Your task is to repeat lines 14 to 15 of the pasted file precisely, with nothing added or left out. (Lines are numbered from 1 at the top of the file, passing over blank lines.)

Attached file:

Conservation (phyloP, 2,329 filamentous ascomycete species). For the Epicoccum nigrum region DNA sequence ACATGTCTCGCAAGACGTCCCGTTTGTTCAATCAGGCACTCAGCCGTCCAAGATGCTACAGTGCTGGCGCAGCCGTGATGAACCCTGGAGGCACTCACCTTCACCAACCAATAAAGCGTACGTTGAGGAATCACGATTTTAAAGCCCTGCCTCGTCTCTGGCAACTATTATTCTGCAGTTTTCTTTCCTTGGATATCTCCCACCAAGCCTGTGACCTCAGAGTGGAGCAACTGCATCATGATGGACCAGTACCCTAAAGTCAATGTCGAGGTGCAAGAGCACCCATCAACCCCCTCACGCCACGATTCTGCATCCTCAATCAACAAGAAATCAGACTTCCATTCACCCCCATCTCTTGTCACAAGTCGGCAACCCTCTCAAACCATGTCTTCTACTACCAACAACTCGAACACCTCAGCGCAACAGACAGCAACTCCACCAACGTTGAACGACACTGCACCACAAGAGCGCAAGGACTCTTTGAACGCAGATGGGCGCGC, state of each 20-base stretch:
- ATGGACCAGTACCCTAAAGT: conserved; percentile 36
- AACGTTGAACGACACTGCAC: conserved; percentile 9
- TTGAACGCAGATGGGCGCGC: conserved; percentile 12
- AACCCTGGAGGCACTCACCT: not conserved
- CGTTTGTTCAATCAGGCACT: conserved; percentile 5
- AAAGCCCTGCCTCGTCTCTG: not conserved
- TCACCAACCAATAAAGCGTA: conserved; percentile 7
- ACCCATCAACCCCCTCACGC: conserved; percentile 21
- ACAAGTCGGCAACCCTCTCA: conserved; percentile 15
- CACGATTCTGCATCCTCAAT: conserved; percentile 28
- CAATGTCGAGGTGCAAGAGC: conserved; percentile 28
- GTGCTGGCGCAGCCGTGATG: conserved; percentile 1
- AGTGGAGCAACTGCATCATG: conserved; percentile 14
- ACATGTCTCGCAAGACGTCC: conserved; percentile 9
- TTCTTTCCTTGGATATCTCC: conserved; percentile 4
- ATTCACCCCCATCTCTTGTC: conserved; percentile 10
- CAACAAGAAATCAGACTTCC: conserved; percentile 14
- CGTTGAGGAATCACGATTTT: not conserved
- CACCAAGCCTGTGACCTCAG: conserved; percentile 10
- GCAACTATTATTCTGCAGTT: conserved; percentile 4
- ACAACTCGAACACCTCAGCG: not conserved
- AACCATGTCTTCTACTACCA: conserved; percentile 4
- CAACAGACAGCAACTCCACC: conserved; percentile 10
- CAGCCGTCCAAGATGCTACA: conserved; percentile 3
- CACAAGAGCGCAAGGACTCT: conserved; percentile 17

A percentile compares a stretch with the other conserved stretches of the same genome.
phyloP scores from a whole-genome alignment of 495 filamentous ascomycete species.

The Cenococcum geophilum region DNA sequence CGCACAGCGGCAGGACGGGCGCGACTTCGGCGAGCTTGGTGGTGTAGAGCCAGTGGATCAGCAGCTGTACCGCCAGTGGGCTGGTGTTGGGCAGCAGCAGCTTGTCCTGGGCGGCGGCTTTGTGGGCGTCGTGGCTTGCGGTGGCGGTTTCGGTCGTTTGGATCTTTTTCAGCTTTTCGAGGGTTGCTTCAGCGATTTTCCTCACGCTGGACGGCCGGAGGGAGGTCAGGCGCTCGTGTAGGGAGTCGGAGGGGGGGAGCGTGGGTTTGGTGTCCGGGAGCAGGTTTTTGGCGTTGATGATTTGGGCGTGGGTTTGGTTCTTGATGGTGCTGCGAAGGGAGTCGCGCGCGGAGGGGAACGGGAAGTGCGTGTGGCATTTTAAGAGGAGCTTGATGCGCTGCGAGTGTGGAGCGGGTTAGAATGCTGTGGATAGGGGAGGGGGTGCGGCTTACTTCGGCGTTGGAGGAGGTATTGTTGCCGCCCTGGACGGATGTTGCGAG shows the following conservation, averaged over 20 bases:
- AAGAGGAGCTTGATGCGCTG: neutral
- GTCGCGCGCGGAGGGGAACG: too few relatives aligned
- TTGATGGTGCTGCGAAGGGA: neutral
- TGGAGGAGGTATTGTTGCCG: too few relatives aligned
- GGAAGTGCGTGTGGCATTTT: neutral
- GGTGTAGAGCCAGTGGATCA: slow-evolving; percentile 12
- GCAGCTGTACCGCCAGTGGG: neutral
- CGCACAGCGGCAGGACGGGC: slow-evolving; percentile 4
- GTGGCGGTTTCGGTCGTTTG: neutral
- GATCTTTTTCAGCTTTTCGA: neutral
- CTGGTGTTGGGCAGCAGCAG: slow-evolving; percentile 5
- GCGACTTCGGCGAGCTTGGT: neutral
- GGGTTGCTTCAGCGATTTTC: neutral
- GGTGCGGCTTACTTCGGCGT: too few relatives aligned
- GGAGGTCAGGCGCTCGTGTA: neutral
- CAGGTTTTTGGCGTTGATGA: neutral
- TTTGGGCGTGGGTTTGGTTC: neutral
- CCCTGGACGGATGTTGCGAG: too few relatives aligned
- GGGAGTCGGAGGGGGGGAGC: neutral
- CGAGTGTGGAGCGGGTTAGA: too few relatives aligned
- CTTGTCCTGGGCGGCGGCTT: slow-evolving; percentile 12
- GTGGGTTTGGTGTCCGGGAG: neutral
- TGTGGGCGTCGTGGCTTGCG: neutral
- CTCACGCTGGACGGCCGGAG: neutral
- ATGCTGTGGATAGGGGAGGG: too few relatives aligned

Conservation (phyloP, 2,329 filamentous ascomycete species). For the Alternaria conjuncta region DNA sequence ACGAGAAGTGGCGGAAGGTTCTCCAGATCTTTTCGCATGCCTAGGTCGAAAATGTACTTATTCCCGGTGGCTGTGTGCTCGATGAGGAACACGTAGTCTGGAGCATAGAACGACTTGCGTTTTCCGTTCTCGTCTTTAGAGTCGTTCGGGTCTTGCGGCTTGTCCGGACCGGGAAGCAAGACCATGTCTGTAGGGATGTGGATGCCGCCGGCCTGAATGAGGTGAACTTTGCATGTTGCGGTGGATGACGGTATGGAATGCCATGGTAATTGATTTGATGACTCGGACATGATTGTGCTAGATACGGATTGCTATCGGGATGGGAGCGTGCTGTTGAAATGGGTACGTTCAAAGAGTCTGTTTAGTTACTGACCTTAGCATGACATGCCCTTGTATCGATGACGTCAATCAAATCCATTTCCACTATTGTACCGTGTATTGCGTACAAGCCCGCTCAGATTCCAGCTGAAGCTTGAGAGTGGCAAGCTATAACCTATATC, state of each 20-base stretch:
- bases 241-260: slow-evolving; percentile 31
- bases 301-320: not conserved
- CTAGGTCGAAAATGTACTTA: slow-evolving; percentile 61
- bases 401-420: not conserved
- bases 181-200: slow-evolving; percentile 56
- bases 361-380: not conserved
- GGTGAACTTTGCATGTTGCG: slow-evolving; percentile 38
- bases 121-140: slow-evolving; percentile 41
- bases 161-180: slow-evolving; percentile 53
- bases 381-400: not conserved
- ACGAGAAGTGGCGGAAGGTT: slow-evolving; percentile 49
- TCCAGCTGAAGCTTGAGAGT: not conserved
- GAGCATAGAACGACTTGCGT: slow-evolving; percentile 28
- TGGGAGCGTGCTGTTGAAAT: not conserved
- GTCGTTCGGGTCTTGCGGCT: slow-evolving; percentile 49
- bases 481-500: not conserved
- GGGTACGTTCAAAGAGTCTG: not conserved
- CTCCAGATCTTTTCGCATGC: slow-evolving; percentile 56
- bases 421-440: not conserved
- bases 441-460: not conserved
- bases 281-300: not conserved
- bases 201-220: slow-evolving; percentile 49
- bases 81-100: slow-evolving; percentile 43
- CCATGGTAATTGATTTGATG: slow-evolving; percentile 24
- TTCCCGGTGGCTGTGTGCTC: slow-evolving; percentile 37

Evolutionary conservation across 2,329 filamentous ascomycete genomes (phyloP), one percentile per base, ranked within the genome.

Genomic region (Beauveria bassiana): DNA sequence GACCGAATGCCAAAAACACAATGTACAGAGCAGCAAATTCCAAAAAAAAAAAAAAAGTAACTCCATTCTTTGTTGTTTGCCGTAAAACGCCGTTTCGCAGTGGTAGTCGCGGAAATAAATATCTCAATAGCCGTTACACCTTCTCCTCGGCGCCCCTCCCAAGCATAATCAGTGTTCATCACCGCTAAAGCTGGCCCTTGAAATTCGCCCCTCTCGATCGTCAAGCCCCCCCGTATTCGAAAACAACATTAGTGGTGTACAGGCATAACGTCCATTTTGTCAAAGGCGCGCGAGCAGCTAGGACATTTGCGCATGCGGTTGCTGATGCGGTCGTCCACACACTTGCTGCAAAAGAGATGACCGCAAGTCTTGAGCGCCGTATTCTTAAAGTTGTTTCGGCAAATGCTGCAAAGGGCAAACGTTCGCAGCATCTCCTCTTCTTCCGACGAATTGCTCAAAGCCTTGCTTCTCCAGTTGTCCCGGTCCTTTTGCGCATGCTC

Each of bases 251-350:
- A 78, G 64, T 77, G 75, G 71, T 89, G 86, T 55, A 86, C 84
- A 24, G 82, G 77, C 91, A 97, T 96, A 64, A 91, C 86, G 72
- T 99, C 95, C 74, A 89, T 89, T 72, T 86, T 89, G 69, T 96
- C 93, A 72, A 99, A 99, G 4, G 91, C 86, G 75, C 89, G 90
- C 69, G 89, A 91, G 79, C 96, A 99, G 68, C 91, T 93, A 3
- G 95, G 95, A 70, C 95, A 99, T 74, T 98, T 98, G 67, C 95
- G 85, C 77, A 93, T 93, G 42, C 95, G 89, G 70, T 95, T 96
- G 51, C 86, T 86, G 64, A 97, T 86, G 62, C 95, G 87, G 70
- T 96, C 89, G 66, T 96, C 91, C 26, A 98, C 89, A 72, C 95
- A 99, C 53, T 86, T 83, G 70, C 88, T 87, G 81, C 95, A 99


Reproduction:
- AGTGGAGCAACTGCATCATG: conserved; percentile 14
- ACATGTCTCGCAAGACGTCC: conserved; percentile 9